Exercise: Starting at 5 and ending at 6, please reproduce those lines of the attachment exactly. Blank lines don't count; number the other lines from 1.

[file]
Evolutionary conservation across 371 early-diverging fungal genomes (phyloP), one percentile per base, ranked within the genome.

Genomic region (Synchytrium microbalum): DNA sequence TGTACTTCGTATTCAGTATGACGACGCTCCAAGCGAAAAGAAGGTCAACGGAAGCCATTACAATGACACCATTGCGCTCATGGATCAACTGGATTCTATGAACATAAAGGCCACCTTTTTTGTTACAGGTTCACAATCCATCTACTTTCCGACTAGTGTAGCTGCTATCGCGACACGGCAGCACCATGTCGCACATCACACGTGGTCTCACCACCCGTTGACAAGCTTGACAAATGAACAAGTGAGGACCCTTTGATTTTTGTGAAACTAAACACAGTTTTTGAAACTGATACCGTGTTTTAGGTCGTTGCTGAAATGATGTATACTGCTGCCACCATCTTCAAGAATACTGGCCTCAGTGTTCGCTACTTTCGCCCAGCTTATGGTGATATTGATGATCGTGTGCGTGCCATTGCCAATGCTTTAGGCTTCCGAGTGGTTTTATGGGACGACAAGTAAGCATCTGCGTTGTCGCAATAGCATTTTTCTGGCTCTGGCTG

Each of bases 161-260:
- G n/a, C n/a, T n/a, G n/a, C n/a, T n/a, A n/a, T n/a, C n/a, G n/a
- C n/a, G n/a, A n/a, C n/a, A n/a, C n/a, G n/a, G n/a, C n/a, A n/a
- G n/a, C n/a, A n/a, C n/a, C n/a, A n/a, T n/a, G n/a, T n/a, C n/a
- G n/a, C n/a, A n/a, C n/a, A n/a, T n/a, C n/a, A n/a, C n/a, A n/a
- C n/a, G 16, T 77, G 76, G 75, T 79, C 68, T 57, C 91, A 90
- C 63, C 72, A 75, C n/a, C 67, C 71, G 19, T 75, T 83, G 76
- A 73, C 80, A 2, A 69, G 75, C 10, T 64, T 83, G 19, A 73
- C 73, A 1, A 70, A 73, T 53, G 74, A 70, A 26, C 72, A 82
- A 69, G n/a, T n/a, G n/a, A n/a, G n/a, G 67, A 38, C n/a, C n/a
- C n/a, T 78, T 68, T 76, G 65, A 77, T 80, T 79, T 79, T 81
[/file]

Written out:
- C n/a, G n/a, A n/a, C n/a, A n/a, C n/a, G n/a, G n/a, C n/a, A n/a
- G n/a, C n/a, A n/a, C n/a, C n/a, A n/a, T n/a, G n/a, T n/a, C n/a